International sport has begun to turn its back on Russia over its invasion of Ukraine, with two prestigious events stripped from the country on Friday.
The Champions League football final in May was moved from Russia’s second largest city, St Petersburg, to Paris, while motor sport’s world governing body the FIA announced September’s Formula One Russian Grand Prix had been cancelled.
The International Olympic Committee also called on Friday afternoon for global sports federations to cancel or relocate any future events they are planning to stage in Russia or Belarus.
Manchester United ended their commercial relationship with Russia’s national airline Aeroflot, while Uefa is understood to be discussing with its lawyers how it can sever its ties with Russian energy company Gazprom, a major Champions League sponsor.
Uefa had been widely expected to relocate its showpiece club match from St Petersburg – the home city of Russian president Vladimir Putin – following Russia's full-scale invasion of Ukraine on Thursday, and the switch to the Stade de France in Paris was confirmed at an emergency executive committee meeting on Friday morning.
"Uefa wishes to express its thanks and appreciation to French president Emmanuel Macron for his personal support and commitment to have European club football's most prestigious game moved to France at a time of unparalleled crisis," a statement from European football's governing body said.
“Together with the French government, Uefa will fully support multi-stakeholder efforts to ensure the provision of rescue for football players and their families in Ukraine who face dire human suffering, destruction and displacement.”
Uefa also announced any Russian or Ukrainian clubs and national teams involved in its competitions will be required to play their home matches at neutral venues until further notice, a decision which will affect Russian club Spartak Moscow who are up against German side RB Leipzig in the Europa League last 16.
This does not apply to the World Cup play-off matches taking place next month, which fall under Fifa's jurisdiction and which feature Russia and Ukraine. Fifa's president Gianni Infantino said on Thursday that the issue was being examined as a matter of urgency.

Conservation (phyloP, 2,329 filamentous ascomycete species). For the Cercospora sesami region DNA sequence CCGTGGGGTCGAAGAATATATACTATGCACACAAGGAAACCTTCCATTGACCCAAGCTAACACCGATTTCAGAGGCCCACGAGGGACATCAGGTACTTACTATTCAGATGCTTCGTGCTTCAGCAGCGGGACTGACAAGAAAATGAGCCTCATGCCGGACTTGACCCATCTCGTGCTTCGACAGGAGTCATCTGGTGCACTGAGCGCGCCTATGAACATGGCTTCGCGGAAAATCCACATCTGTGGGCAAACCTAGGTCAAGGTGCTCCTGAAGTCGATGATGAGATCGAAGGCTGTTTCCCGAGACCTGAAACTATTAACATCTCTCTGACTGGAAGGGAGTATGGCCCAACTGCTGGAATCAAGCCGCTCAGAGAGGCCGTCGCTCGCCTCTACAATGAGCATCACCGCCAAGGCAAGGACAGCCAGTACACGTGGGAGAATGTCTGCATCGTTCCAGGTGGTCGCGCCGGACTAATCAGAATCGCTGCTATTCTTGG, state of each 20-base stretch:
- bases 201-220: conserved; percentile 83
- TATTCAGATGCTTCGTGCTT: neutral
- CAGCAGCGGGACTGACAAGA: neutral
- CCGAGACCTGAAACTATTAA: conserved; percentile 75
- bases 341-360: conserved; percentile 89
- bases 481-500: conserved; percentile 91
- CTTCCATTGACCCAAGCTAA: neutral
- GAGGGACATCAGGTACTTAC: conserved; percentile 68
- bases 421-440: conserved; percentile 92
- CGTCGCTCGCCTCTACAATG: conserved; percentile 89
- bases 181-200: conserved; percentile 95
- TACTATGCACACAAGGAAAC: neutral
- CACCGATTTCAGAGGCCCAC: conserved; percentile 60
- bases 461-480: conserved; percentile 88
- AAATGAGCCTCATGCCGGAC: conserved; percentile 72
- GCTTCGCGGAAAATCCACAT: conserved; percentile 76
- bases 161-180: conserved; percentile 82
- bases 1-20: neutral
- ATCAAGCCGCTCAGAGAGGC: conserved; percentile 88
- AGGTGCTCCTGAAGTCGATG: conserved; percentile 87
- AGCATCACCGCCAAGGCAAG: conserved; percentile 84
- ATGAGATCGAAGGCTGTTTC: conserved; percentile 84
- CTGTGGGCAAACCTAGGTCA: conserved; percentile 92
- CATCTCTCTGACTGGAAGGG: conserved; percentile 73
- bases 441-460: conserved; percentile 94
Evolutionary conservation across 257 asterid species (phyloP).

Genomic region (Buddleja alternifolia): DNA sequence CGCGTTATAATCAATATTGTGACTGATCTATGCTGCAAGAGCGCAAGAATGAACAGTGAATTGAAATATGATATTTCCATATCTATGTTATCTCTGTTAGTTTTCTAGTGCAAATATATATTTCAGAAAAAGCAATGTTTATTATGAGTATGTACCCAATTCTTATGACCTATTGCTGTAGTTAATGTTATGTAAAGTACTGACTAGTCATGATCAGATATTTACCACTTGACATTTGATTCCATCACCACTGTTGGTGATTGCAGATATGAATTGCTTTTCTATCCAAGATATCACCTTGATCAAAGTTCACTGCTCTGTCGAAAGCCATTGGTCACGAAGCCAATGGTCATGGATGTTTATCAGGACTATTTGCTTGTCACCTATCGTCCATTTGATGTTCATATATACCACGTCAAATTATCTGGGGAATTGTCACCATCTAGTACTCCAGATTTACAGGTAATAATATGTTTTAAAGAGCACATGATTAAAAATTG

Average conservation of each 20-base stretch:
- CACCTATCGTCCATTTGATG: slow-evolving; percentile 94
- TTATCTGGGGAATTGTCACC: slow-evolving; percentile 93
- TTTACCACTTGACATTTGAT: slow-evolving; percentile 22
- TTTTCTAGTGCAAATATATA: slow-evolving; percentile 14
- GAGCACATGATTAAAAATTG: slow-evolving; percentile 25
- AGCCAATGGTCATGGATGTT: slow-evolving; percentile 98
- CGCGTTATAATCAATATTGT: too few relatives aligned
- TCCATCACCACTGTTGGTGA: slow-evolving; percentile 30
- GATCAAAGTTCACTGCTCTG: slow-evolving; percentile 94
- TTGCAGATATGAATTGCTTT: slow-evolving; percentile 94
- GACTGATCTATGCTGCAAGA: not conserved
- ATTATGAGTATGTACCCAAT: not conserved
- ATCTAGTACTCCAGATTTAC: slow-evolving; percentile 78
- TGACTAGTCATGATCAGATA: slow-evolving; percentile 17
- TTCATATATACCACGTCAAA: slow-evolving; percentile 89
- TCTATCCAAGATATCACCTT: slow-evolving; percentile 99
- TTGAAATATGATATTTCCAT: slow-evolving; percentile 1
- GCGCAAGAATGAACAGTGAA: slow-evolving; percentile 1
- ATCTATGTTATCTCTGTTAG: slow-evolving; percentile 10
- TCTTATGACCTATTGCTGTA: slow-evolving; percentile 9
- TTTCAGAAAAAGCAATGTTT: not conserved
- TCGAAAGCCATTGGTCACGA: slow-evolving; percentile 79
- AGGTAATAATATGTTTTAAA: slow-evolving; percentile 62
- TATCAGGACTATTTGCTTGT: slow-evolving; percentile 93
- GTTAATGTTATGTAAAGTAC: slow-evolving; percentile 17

The Russian Grand Prix, due to take place on September 25th, has been cancelled due to the invasion.
“The FIA Formula One World Championship visits countries all over the world with a positive vision to unite people, bringing nations together,” an FIA statement read. “We are watching the developments in Ukraine with sadness and shock, and hope for a swift and peaceful resolution to the present situation.
“On Thursday evening Formula One, the FIA, and the teams discussed the position of our sport, and the conclusion is, including the view of all relevant stakeholders, that it is impossible to hold the Russian Grand Prix in the current circumstances.”
The IOC’s executive board has urged global sports federations to cancel or relocate any events they are planning to stage in Russia, and also in Belarus which has provided assistance to Russia in its invasion of Ukraine.
“They should take the breach of the Olympic Truce by the Russian and Belarussian governments into account and give the safety and security of the athletes absolute priority,” an IOC statement said.
Watford boss Roy Hodgson said the decision to relocate the Champions League final would have been among the easiest Uefa would ever have had to make, and said he hoped the sporting sanctions would have some small impact.
The former England manager said: “To see the sporting family in the world has turned against them in this way and deprived them of something they were looking forward to, I’m certain that has some sort of effect.
“It is one further action that people can take which at least goes to show once again Russia and President Putin that people in the Western world just do not agree with what is going on with his invasion of Ukraine.”
Manchester United announced their withdrawal from a sponsorship deal with Aeroflot. The airline had been a commercial partner of the Premier League club since 2013 and regularly flew United to away games in Europe.
Russian energy giant Gazprom is also set to be dropped as a Champions League sponsor, with Uefa understood to be discussing with its lawyers a way out of its agreement.
Ukrainian footballers understandably anxious and upset about what is happening in their home country have been offered support by their English clubs.
Manchester City defender Oleksandr Zinchenko attended a demonstration in the city on Thursday evening, and City manager Pep Guardiola said: "What would we feel if in our country where we were born and have family and friends innocent people are being killed? Of course, the team and the club is close to him, unconditionally."
Everton are offering their support to defender Vitalii Mykolenko, while West Ham manager David Moyes said their Ukrainian star Andriy Yarmolenko had been given some time off.